Reading Sherri's blog and comments made by readers stimulated my thoughts about our teens and the values and observations they have. Observing our behaviors and our values impacts our children and how they value other people, objects, and themselves. We model for them what is important. And the words we say do not always match our behaviors.
I was talking to a teen one day who told me "It is important to win no matter what." He talked about how he does not mind hurting people who he is competing against in athletic events. Upon further discussion, he revealed how he learned from his parents that "winning is everything" and that "people don't matter." He could remember many conversations he had overheard between his parents in which he heard them talking about how they would work at making themselves look better to bosses as a way to get a raise or better positions. He began to develop a framework that people are not important but success is.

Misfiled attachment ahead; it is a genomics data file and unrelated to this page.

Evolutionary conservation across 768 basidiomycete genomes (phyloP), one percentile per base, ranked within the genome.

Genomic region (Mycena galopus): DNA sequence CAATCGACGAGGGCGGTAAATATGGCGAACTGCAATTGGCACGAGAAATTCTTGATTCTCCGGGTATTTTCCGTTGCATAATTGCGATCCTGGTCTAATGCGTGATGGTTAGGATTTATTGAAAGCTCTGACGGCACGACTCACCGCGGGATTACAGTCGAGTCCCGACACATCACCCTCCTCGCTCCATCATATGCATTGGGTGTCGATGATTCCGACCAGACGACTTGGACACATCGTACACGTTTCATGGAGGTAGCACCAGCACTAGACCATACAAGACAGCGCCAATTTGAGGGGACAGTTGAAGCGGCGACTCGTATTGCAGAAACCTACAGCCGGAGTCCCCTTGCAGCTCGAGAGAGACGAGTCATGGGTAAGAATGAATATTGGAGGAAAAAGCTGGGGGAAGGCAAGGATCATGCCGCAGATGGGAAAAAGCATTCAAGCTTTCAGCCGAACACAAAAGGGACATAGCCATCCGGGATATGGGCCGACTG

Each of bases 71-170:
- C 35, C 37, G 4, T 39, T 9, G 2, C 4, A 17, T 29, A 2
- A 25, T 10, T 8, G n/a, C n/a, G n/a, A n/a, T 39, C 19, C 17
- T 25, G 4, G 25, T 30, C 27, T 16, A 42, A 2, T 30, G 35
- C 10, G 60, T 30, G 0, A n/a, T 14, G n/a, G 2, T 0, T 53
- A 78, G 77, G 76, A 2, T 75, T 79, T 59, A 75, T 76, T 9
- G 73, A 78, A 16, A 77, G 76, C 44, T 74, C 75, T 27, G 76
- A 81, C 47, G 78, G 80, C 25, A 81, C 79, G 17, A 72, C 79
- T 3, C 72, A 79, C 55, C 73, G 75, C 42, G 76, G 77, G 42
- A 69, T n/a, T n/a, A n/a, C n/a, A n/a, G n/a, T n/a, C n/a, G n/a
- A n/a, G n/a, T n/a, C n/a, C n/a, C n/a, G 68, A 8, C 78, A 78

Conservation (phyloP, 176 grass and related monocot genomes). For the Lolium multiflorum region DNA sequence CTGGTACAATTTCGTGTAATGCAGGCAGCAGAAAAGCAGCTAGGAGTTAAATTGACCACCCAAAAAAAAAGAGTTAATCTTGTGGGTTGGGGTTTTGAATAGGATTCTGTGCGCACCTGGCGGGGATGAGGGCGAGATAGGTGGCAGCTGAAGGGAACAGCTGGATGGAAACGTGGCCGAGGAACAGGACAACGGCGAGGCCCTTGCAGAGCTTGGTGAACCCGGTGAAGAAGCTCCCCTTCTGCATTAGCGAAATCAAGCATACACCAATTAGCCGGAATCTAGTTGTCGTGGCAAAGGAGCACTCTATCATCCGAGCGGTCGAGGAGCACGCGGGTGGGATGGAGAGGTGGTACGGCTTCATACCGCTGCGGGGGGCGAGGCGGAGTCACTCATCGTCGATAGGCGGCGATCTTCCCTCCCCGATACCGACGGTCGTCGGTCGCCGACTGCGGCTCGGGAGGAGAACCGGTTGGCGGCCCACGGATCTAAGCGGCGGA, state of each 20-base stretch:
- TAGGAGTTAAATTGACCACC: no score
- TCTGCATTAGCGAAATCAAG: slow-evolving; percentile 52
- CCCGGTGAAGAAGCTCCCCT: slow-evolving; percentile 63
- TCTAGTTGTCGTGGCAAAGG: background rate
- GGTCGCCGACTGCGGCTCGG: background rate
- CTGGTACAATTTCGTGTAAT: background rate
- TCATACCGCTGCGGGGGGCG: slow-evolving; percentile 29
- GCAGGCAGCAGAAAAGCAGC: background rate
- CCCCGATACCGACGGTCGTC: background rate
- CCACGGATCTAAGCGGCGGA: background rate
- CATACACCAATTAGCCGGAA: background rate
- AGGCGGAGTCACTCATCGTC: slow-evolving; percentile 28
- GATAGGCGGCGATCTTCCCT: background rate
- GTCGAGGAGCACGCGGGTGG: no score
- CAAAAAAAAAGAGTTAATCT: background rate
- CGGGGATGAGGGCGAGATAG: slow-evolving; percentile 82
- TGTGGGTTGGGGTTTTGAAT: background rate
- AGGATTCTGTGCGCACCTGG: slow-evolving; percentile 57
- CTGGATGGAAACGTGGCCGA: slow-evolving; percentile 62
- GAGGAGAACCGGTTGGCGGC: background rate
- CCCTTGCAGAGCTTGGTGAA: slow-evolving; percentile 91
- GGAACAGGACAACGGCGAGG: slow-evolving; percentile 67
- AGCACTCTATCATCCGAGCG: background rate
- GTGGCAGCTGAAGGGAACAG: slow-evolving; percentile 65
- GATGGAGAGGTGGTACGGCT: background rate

I talked to another teen who talked about a completely different way in which she thought about people. Her comment was that people and your relationship with those people were very important; more important than winning. She discussed watching her parents help people who were their friends and church members. She could remember at holiday times watching her parents find ways to help people who were less financially fortunate than their family. She then talked about how in high school she had worked to develop assistance for children who were hospitalized as a way to reach out to others.
What did each of these teens have in common? Both had learned how to think about and interact with people based upon listening and observing their parents. So many things we say and do are observed and used by our children to help them develop their value system and world view.
I like to think that hopefully we are paying it forward with our teens - that something they learned from us may be beneficial in helping others.